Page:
The warnings of a dire future driven by artificial intelligence and automation have intensified, especially in election season, but several clues point me to a different conclusion. One of more jobs and hope.
For my interviews with Andrew Yang and Governor Hickenlooper, and even SpaceX and Tesla CEO Elon Musk, it seems as though only the lucky few will have jobs once robots take over, but the idea that more automation will destroy our workforce is extremely misplaced. Here’s the problem though, because we don’t hear specific scenarios where AI and automation produce more jobs, quality careers, and lower cost of living, we can’t visualize this future. And because of that, fear rules. But it doesn’t have to.
Fear of technology has a long history
The historical arguments, seem to have little bearing on a person if they already fear AI and automation. Fear, after all, is a difficult thing to conquer. In the 18th-century agriculture age, farmers feared industrial age machines would take their jobs, and those same workers eventually panicked about computers.
People feared the automobile’s disruption of horse husbandry, carriage makers, and blacksmiths making horseshoes. ATMs would replace bank tellers, textile automation would replace textile workers and even Disney animators feared computers would take all their job. In all classic cases, more jobs resulted as automation increased margins, allowing the hiring of more workers.
In retrospect, we see our fear was misplaced, but because of the future visualization problem, it doesn’t unseat our fears—that’s the problem. People fear what they don’t understand, period. Consider the term “horseless carriage,” was defined by what would be lost, instead of potential gains.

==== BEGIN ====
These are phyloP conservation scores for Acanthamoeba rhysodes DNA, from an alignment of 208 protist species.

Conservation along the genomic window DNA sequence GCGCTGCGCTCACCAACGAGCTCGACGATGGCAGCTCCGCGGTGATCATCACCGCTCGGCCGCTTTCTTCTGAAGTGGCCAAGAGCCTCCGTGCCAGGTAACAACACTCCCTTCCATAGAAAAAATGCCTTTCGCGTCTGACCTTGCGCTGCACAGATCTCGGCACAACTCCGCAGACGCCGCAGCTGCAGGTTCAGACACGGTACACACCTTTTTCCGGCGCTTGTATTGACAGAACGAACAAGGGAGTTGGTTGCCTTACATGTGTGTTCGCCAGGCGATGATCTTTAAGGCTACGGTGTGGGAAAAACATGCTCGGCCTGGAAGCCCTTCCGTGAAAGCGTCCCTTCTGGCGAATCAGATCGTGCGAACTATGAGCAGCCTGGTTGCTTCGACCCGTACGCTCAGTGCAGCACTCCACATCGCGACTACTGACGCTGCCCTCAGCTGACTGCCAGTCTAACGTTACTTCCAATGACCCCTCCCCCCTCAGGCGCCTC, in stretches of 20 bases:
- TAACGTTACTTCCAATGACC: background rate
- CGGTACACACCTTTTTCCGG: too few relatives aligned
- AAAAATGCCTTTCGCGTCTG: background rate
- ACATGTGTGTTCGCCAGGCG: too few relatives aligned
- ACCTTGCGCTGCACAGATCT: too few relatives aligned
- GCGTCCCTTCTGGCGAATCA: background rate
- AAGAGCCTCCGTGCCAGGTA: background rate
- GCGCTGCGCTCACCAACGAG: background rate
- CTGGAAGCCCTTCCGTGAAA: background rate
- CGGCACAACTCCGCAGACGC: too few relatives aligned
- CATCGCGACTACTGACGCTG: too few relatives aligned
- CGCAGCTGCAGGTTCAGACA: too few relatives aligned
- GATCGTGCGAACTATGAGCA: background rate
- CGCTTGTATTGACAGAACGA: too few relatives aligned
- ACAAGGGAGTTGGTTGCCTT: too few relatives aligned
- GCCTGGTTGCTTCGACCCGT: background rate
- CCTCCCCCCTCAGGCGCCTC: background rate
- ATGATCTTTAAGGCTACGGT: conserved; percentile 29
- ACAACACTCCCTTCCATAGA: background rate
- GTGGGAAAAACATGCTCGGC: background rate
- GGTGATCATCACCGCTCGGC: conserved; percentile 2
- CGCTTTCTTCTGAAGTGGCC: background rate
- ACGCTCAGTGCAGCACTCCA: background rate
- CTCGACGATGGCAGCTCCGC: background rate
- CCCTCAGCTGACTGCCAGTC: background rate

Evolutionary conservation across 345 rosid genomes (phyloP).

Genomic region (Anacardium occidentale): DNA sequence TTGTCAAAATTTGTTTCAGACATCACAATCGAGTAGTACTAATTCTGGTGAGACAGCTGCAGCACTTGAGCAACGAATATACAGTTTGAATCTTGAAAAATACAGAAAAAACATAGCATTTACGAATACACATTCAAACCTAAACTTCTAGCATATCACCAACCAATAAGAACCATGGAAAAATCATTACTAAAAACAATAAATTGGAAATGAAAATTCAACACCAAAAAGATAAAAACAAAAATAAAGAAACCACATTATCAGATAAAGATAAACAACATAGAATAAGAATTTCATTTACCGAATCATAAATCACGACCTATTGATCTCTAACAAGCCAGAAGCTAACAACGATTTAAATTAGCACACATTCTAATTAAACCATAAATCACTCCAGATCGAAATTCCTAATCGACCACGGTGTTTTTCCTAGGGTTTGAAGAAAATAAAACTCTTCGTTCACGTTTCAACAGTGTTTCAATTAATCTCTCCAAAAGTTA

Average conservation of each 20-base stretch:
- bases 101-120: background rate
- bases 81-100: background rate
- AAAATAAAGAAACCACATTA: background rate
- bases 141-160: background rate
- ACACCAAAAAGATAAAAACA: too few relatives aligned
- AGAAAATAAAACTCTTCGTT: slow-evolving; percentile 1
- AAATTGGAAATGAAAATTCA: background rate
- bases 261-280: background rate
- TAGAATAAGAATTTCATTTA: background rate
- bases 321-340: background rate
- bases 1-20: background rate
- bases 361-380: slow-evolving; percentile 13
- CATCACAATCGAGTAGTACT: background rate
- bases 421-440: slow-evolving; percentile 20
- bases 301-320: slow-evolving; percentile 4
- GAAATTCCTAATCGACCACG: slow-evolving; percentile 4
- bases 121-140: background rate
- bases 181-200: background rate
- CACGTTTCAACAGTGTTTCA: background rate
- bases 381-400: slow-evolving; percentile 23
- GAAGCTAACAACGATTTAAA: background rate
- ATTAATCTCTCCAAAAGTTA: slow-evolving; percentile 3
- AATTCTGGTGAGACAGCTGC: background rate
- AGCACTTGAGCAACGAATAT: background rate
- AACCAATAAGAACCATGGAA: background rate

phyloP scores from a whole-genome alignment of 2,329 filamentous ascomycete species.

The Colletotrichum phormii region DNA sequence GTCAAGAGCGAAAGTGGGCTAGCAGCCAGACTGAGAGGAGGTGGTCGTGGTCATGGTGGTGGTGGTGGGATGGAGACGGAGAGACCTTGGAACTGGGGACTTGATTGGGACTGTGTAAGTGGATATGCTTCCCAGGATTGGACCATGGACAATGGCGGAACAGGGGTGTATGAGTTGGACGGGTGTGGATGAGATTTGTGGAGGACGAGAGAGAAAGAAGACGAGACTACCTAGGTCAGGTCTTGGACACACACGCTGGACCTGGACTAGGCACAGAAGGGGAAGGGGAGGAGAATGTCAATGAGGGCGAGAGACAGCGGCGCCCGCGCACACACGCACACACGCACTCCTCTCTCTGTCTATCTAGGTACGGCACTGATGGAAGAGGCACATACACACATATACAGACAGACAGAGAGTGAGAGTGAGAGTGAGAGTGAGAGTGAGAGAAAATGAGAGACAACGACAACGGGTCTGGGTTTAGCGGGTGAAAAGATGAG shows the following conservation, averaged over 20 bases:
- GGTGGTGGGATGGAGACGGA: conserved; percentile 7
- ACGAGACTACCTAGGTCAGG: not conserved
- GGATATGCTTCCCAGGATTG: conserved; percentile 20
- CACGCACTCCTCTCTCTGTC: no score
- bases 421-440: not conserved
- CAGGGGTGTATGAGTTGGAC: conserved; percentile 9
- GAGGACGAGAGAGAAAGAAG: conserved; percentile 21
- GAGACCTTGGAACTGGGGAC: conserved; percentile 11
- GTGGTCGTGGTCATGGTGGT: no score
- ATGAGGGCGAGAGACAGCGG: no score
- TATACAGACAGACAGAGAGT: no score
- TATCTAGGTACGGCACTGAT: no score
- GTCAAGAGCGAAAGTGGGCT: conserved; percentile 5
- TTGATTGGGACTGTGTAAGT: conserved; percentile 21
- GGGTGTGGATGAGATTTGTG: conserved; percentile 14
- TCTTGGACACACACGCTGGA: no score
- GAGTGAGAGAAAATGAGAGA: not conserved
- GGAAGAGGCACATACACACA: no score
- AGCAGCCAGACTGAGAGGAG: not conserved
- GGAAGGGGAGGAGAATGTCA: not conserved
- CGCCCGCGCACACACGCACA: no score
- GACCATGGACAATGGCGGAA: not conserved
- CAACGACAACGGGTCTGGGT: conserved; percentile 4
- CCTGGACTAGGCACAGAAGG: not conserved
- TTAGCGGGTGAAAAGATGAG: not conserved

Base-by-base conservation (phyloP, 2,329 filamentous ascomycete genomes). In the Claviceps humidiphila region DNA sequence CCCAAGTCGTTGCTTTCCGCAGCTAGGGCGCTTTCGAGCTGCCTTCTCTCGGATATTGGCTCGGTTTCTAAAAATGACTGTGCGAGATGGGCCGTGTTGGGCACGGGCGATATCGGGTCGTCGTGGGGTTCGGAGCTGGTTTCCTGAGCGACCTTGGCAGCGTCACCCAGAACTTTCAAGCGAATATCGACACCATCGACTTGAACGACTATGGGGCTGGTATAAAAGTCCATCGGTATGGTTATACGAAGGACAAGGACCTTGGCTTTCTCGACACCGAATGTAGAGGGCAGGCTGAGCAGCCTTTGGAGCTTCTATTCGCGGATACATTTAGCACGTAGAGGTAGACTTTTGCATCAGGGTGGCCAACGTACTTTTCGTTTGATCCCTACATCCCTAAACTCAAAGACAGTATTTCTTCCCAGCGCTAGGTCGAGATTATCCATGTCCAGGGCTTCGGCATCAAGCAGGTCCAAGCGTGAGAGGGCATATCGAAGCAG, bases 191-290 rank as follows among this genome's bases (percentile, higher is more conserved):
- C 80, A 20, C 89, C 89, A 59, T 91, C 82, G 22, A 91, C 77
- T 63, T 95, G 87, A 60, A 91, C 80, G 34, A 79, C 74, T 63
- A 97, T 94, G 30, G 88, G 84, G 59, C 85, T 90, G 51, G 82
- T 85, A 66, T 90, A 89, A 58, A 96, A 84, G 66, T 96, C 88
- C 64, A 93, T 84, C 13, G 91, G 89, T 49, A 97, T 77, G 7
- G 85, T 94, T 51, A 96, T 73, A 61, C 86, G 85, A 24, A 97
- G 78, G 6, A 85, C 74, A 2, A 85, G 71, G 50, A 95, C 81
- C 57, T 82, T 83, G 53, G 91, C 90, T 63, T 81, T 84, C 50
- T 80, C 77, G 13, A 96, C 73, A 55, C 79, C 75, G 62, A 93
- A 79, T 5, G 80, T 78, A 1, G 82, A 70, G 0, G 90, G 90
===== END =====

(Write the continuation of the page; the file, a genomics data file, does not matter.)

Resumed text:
As Daniel Pink accurately illustrated in his book A Whole New Mind, our 20th-century information age of knowledge workers are currently moving into the 21st century conceptual age where AI and automation are said to do all the jobs humans can do, but there are already signs that indicate a job rise is around the corner. And small businesses will see the biggest benefit.
AI and automation will tilt e-com to small business
The accepted belief is a scenario where companies like Amazon are the primary benefactors of AI and automation. The implication is where Jeff Bezos himself provides the world with everything it needs without any human staff. (Don’t forget, robots can fix themselves.) It’s for this reason, leaders believe they have too much power and must be broken up. But Amazon doesn’t have this power—their position in online commerce may actually be at significant risk.
My Warby Parker sunglasses, Allbirds sneakers, and my wife’s Rothy’s are daily reminders of the difficult future tech companies like Amazon face. Without utilizing Amazon, Walmart, or even Target, the acknowledged keyholders to internet commerce, Warby Parker has seen 500% growth with a one billion dollar valuation; Allbirds hit a one point 4 billion dollar evaluation in just two years; and Rothy’s posted more than one hundred forty million in revenue.
A likely scenario is Amazon, Walmart, and Target quickly bleeding out via a thousand paper cuts. Their market share may be eroded by smaller, more responsive and more numerous adversaries thanks to direct-to-consumer practices. And the pressure is mounting.
Shopify has enabled one million small businesses, generating one hundred eighty-three billion dollars in economic impact from 2016 – 2018 slowly gaining on Amazon’s two hundred billion economic impact in 2018. You can thank Shopify for providing the platform all those product companies advertising on Instagram rely on. And they’re not alone.
Etsy has made it easy for homepreneurs to produce items and gifts for consumers anywhere in the world—it’s aggressively taking on e-commerce competitors. Doesn’t it feel like every day on Instagram another direct-to-consumer product pops up? Often by a small group of entrepreneurs who get products to market quickly.
AI and automation will empower small teams